US commercial gaming up 22% YoY in January, with all verticals increasing, led by biggest jump in sports betting
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Texas House Speaker Dade Phelan said he is open to bringing resort-style casinos to the state. In a brief interview with reporters on Thursday, he said he believes voters would approve the constitutional amendment needed to expand gambling.
As reported by Dallas News, Phelan said that while he does not want to see gaming spread limitlessly, he would support it in a controlled fashion. “I want to see destination-style casinos that are high quality and that create jobs and that improve the lifestyle of those communities," he stated. These resorts were described as having golf courses, hotels and concert venues that are “major economic providers.”
However, attempts to expand gambling in Texas have gone nowhere in the past sessions. But not willing to give up, the industry is now gearing up for yet another strong push to bring gaming of some kind to one of the last major untapped markets in the US. Phelan’s words of support signal a potentially positive outcome, though other state leaders are more lukewarm.
Phelan's new statements are in line with Governor Greg Abbott's current stance. While he was once a firm opponent, last fall he said he would consider expanding casino gambling with the right proposal. His vision of gambling in Texas mirrors that of the House Speaker, as he stated he does not want slot machines on every corner, but would be willing to favor a "very professional entertainment option" for Texans.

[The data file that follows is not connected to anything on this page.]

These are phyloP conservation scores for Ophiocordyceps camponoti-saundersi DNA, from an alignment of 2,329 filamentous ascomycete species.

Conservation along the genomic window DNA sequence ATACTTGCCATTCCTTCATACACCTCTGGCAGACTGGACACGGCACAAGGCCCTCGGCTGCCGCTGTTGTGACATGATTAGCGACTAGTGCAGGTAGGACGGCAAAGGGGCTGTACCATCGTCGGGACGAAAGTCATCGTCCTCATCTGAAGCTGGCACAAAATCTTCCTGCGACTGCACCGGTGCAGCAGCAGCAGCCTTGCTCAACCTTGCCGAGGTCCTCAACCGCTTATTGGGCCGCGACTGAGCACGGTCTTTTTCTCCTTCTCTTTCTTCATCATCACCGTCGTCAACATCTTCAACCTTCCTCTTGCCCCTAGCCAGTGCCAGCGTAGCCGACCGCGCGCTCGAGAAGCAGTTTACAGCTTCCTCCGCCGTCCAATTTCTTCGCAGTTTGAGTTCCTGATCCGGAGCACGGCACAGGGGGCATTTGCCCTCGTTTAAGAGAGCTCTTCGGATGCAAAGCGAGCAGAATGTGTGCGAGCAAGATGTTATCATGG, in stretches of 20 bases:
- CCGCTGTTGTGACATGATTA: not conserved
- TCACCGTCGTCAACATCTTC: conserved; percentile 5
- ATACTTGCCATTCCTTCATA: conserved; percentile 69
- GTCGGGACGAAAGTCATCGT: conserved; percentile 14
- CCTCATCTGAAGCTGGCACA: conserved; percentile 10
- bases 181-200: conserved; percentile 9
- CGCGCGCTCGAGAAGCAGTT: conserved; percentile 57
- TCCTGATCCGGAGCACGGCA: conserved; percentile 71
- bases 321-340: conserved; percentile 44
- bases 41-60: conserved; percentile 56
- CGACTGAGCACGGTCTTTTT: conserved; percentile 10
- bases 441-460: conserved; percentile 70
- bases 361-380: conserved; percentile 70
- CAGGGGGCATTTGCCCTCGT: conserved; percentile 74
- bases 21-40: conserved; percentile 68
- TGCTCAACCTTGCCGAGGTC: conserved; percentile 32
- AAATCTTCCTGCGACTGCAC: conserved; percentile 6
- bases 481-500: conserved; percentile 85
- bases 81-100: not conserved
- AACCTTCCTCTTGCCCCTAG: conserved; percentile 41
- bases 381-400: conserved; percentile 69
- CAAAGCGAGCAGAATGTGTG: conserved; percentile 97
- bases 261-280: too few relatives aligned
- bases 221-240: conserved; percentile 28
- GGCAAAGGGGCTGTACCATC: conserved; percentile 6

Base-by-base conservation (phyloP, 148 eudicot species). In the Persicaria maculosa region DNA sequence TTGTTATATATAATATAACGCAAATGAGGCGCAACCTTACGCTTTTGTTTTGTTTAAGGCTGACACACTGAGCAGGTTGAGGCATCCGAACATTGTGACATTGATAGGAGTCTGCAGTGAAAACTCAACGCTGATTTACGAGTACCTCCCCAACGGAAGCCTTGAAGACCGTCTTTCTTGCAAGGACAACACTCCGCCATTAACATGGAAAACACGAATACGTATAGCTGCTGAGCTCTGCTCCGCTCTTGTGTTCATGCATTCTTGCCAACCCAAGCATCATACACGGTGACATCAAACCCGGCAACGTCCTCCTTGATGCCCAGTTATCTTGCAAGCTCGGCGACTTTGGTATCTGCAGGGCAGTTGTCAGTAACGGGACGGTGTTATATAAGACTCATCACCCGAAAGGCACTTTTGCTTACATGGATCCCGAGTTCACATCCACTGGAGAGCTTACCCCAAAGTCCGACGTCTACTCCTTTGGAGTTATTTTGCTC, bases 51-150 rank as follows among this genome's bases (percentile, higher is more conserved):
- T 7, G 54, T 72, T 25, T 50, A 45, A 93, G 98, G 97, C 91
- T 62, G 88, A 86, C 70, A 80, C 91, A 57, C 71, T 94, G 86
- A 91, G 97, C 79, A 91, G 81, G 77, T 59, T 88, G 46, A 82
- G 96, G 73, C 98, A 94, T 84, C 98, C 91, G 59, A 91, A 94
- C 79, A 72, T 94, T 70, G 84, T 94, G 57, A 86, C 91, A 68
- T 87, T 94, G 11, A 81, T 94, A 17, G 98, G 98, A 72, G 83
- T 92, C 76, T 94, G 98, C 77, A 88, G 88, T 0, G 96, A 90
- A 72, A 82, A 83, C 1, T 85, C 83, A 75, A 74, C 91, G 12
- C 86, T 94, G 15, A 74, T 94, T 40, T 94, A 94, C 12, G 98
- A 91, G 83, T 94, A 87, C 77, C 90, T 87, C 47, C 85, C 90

Last session, representatives for gambling giant Las Vegas Sands said the Dallas-Fort Worth area would be the top target location for a casino resort if gaming was legalized due to its strong convention and tourism industry and proximity to airports.
Mavericks owner Mark Cuban recently told The Dallas Morning News his goal, in partnership with Las Vegas Sands, is to build a new arena in the middle of a resort and casino.
The Sands team, one of several promoting expanding gambling this session, has already brought on 35 lobbyists this year with a potential price tag of up to $2.7 million, according to records filed with the Texas Ethics Commission.
A push for sports betting is also underway, with Senator Carol Alvarado having filed a bill that would also legalize casino gambling. In addition to allowing four casino resorts in major Texas cities, it would create the Texas Gaming Commission.
As reported by Khou 11, Alvarado stated she is encouraged by Phelan’s support, and is looking forward to working with members in both chambers to pass SJR-17 through the Texas Legislature and onto the next November ballot.
In order to expand any form of gambling, two-thirds of members in the House and Senate must sign off, and then the proposal must go before Texas voters in a constitutional amendment election. Lawmakers have until early March to file bills.